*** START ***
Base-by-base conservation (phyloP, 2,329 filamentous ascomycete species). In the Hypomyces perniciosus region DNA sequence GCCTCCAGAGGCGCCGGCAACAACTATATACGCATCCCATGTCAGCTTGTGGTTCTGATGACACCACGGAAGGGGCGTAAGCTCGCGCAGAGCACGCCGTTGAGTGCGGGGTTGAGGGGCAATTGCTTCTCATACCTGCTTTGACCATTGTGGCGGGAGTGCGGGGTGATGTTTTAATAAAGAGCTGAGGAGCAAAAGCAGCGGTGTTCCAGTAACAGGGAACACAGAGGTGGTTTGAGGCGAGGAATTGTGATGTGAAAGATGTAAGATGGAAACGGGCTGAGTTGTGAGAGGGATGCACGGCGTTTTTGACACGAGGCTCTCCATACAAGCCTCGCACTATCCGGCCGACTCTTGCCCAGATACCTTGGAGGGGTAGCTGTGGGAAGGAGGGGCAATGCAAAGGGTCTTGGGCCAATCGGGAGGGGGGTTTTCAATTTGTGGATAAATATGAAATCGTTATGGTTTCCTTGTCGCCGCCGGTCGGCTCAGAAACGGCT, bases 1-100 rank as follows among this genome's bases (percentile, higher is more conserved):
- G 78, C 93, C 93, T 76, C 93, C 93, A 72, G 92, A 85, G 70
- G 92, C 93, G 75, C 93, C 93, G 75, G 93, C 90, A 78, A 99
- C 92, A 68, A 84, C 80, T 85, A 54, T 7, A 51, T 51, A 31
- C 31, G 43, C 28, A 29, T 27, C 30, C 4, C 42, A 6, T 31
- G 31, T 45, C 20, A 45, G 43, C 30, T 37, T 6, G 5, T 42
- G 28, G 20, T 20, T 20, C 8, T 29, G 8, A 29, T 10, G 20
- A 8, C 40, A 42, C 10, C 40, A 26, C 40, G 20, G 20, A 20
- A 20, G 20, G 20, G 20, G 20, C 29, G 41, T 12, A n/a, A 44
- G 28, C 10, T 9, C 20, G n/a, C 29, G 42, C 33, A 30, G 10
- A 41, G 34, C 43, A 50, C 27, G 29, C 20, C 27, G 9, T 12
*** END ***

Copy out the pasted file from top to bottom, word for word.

Base-by-base conservation (phyloP, 2,329 filamentous ascomycete species). In the Hypomyces perniciosus region DNA sequence GCCTCCAGAGGCGCCGGCAACAACTATATACGCATCCCATGTCAGCTTGTGGTTCTGATGACACCACGGAAGGGGCGTAAGCTCGCGCAGAGCACGCCGTTGAGTGCGGGGTTGAGGGGCAATTGCTTCTCATACCTGCTTTGACCATTGTGGCGGGAGTGCGGGGTGATGTTTTAATAAAGAGCTGAGGAGCAAAAGCAGCGGTGTTCCAGTAACAGGGAACACAGAGGTGGTTTGAGGCGAGGAATTGTGATGTGAAAGATGTAAGATGGAAACGGGCTGAGTTGTGAGAGGGATGCACGGCGTTTTTGACACGAGGCTCTCCATACAAGCCTCGCACTATCCGGCCGACTCTTGCCCAGATACCTTGGAGGGGTAGCTGTGGGAAGGAGGGGCAATGCAAAGGGTCTTGGGCCAATCGGGAGGGGGGTTTTCAATTTGTGGATAAATATGAAATCGTTATGGTTTCCTTGTCGCCGCCGGTCGGCTCAGAAACGGCT, bases 1-100 rank as follows among this genome's bases (percentile, higher is more conserved):
- G 78, C 93, C 93, T 76, C 93, C 93, A 72, G 92, A 85, G 70
- G 92, C 93, G 75, C 93, C 93, G 75, G 93, C 90, A 78, A 99
- C 92, A 68, A 84, C 80, T 85, A 54, T 7, A 51, T 51, A 31
- C 31, G 43, C 28, A 29, T 27, C 30, C 4, C 42, A 6, T 31
- G 31, T 45, C 20, A 45, G 43, C 30, T 37, T 6, G 5, T 42
- G 28, G 20, T 20, T 20, C 8, T 29, G 8, A 29, T 10, G 20
- A 8, C 40, A 42, C 10, C 40, A 26, C 40, G 20, G 20, A 20
- A 20, G 20, G 20, G 20, G 20, C 29, G 41, T 12, A n/a, A 44
- G 28, C 10, T 9, C 20, G n/a, C 29, G 42, C 33, A 30, G 10
- A 41, G 34, C 43, A 50, C 27, G 29, C 20, C 27, G 9, T 12